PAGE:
• Provide advice on developing regulatory standards for land reclamation and soil conservation
  • Communicate research and project results to other professionals and the public
  • Teach related courses, seminars, or workshops on agrology and land use management
Working Conditions
Updated Mar 31, 2020

Soil scientists may work outdoors in the field or indoors in laboratories and offices. Most soil scientists work a standard week, but often spend further time reading to keep up to date. Private consultants may work very long hours.

Some soil scientists travel in an assigned territory. Others head to regional, national, or international research sites.

  • Strength Required Lift up to 5 kg
Skills & Abilities
Updated Mar 31, 2020

Soil scientists need:

  • The ability to communicate well, in person and in writing, with the public and others who use soils. This includes engineers, wildlife biologists, land use planners, farmers, resource managers, industrial operators, and government personnel.
  • The intellect, curiosity, creativity, patience, and perseverance to solve complex problems and keep up with new developments in the field
  • The ability to work independently or as part of a team
  • The health and stamina required for field work

They should enjoy synthesizing information to investigate problems. They should like using laboratory and field equipment for precision tasks. They should be comfortable working with professionals in other disciplines and supervising the work of technologists and technicians.

Educational Requirements
Updated Mar 31, 2020

The minimum education requirement for a soil scientist is a bachelor of science (B.Sc.) degree. It could be in agriculture, forestry, biological, earth, or environmental sciences. However, it should include a specialization in soil science. Research positions typically require a related master’s (M.Sc.) or doctoral (PhD) degree. The entrance requirement for most M.Sc. programs is an acceptable average in a related 4-year B.Sc. program. Soil scientists must know provincial and federal legislation as it relates to their work.

Prospective students interested in working in agricultural retail would benefit from an education in soil science with a minor in crop production or test control.


Required Education

The following schools offer programs and courses that meet this occupation’s educational requirements. Other eligible programs and courses may be available.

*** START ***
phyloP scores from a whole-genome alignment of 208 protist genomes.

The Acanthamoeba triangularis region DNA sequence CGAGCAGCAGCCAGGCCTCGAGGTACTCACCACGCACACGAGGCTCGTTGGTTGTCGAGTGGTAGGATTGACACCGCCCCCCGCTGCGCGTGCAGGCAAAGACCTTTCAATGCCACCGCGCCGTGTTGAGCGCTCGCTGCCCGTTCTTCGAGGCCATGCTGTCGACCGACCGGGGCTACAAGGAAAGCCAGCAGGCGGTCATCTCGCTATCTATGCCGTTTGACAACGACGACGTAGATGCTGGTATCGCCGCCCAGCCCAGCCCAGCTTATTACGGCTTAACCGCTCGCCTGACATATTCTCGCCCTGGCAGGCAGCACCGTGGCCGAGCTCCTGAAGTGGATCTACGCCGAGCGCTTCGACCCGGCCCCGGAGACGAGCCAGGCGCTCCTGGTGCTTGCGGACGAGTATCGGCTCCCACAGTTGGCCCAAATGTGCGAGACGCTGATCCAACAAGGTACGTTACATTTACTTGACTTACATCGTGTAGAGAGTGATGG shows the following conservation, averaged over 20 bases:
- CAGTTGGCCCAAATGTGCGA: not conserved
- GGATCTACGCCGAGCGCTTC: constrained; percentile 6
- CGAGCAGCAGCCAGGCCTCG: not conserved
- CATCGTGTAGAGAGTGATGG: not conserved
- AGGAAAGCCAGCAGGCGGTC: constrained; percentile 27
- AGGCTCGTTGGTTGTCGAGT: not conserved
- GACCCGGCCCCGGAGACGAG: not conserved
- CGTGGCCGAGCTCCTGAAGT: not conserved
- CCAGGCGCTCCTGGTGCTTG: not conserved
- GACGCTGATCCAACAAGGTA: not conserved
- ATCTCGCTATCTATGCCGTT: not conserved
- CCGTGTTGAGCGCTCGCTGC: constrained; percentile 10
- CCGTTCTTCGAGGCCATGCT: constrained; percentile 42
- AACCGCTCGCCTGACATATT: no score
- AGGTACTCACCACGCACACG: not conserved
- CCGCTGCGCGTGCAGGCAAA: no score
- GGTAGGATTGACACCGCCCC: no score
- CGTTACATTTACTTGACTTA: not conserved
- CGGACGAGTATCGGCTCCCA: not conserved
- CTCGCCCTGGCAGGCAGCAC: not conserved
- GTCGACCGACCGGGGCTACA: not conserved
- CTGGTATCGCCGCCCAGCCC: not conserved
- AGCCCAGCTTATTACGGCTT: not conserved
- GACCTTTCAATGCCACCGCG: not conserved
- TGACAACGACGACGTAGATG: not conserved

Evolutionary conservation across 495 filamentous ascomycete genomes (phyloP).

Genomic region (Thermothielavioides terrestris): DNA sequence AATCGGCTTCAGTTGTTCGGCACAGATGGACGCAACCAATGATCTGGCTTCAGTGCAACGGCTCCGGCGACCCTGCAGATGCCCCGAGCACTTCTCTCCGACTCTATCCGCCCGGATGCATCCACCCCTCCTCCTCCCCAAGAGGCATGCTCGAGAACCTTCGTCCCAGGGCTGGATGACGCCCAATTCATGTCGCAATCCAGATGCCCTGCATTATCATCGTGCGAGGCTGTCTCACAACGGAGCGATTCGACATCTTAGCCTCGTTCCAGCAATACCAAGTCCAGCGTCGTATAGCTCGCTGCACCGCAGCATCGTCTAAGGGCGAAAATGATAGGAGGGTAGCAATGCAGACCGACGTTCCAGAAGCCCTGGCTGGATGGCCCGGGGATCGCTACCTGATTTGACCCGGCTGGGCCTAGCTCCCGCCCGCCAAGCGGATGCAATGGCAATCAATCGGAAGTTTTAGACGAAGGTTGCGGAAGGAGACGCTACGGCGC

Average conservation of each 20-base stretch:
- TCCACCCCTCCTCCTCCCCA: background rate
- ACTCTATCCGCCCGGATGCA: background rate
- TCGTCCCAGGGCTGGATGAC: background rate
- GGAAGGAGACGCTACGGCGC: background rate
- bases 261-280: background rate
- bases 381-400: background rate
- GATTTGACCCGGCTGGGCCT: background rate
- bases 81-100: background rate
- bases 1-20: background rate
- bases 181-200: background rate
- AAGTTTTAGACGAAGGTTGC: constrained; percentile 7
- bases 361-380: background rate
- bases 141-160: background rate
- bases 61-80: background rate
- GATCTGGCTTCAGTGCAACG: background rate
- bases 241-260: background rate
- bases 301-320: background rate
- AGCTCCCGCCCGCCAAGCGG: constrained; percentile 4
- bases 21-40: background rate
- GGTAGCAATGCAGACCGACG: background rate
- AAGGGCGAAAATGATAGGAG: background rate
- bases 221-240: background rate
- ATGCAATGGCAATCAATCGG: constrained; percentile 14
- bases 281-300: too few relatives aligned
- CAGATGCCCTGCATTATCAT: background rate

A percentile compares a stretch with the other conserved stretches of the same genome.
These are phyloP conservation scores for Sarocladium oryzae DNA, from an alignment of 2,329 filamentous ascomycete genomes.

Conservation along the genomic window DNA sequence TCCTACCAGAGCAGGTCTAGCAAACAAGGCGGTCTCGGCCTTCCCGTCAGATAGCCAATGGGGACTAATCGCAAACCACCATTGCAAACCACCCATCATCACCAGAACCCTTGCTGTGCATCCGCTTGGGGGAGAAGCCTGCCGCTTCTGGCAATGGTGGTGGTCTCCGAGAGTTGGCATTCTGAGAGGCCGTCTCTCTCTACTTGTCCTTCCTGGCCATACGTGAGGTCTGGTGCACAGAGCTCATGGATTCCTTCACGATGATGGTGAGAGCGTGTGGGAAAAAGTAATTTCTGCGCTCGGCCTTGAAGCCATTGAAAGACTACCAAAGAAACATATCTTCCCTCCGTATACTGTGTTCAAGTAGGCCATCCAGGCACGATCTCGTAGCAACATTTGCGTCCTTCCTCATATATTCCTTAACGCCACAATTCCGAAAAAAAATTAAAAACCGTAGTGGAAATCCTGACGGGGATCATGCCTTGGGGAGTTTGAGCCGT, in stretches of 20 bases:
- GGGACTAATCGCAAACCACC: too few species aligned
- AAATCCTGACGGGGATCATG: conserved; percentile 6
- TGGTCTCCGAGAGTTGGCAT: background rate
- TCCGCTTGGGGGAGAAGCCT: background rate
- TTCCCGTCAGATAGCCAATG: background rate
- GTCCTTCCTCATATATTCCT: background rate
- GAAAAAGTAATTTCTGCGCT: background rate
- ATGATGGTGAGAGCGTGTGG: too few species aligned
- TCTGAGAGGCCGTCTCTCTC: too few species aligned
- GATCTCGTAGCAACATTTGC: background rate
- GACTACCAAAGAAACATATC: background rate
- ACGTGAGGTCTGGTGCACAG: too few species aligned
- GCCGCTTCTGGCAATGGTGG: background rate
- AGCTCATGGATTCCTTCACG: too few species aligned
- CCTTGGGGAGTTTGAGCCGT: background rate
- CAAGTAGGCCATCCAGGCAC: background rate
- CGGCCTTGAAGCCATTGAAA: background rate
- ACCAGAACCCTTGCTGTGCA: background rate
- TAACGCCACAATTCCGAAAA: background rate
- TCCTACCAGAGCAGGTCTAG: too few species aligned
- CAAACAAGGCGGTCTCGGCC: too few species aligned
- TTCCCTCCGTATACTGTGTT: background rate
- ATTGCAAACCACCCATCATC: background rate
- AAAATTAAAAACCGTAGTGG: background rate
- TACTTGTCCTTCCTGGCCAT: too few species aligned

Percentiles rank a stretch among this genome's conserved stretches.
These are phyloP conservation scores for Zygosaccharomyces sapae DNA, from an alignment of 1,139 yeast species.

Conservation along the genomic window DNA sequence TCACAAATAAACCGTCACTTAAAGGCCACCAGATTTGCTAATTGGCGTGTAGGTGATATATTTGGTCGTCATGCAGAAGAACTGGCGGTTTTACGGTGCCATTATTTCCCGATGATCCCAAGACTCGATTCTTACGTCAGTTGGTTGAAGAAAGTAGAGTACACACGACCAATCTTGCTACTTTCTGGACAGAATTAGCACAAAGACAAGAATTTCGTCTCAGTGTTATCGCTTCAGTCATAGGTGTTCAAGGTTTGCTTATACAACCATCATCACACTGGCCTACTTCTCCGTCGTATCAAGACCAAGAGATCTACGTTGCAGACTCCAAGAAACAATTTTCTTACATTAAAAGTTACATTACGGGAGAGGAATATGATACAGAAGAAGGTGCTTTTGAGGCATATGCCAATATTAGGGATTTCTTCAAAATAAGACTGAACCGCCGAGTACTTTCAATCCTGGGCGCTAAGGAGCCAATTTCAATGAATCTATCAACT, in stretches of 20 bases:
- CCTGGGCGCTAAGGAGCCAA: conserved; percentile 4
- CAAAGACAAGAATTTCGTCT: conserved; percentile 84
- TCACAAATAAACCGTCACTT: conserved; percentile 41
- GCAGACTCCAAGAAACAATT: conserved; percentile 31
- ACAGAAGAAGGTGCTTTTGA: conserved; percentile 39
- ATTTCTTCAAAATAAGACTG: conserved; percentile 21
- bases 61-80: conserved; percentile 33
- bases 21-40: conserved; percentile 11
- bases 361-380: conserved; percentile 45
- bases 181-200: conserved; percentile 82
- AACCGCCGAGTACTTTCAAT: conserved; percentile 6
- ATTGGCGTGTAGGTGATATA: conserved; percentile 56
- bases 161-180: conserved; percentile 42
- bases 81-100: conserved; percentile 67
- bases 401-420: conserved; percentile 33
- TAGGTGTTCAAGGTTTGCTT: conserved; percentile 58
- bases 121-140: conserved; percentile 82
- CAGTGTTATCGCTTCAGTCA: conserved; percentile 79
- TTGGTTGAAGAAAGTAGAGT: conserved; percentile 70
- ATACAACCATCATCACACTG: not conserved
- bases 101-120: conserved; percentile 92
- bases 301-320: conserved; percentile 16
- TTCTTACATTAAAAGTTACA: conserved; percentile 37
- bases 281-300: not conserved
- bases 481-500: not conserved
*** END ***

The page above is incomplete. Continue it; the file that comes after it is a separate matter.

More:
Concordia University of Edmonton


Related Education

The following schools offer programs or courses that are related to this occupation but are not required to enter the field.

For a broad list of programs and courses that may be related to this occupation try searching using keywords.

Certification Requirements
Updated Mar 31, 2020

There is currently no provincial legislation regulating this occupation in Alberta.

Employment & Advancement
Updated Mar 31, 2020

Soil scientists work for:

  • Post-secondary schools
  • Federal, provincial, and municipal government departments and research centres
  • Fertilizer companies
  • Engineering and land appraisal firms
  • Coal, oil, gas, and forestry companies
  • Consulting firms
  • Agricultural chemical companies

There is strong demand for people with soil science training for agricultural retail, environmental remediation, and reclamation work in Alberta. New graduates may work on a seasonal basis until they gain experience. A doctoral degree usually is required to direct and administer research programs or teach at the university level.

Salary increases and more demanding projects are the most tangible forms of advancement. Advancement to administrative and supervisory positions is limited. Some soil scientists set up their own consulting firms and work on a contract basis.

Soil scientists are part of the larger 2011 National Occupational Classification 2115: Other professional occupations in physical sciences. In Alberta, 76% of people employed in this classification work in the following industries:

The employment outlook [pdf] in this occupation is influenced by a wide variety of factors including:

  • Trends and events affecting overall employment, especially in the industries listed above
  • Location in Alberta
  • Employment turnover (when people leave existing positions)
  • Occupational growth (when new positions are created)
  • Size of the occupation

Employment turnover is expected to increase as members of the baby boom generation retire over the next few years.

Wage & Salary
Updated Mar 31, 2020
Other professional occupations in physical sciences

Survey Methodology

Survey Analysis

Overall Wage Details
Average Wage
Average Salary
Hours Per Week

Hourly Wage
For full-time and part-time employees
  • Low
  • High
  • Average
  • Median
Starting
Overall
Top
Wages* Low (5th percentile) High (95th percentile) Average Median
Starting $23.65 $71.00 $46.13 $46.96
Overall $30.06 $76.71 $53.36 $52.59
Top $33.37 $76.97 $56.58 $57.95

Swipe left and right to view all data. Scroll left and right to view all data.

* All wage estimates are hourly except where otherwise indicated. Wages and salaries do not include overtime hours, tips, benefits, profit shares, bonuses (unrelated to production) and other forms of compensation.

A: High Reliability
Data Reliability Code Definition

High Reliability, represents a CV of less than or equal to 6.00% and 30 survey observations and/or represents 50% or more of all estimated employment for the occupation.


Industry Information
ALL INDUSTRIES
Public Administration

Skills Shortage

Employers that Recruited in the Last 2 Years

27%
27%)

Recruiting Employers that Experienced Hiring Difficulties

N/A

Employers with Unfilled Vacancies of over 4 Months

0%
0%

Vacancy Rate

N/A
Related Post-Secondary Field of Study
  • Agriculture and Related Technologies
  • Environment, Forestry and Related Studies
  • Sciences
Other Sources of Information
Updated Mar 31, 2020

Agricultural Institute of Canada (AIC) website: www.aic.ca

Alberta Institute of Agrologists (AIA) website: www.albertaagrologists.ca

Canadian Society of Soil Science (CSSS) website: csss.ca

Get information and referrals about career, education, and employment options from Alberta Supports.

Updated Mar 31, 2020. The information contained in this profile is current as of the dates shown. Salary, employment outlook, and educational program information may change without notice. It is advised that you confirm this information before making any career decisions.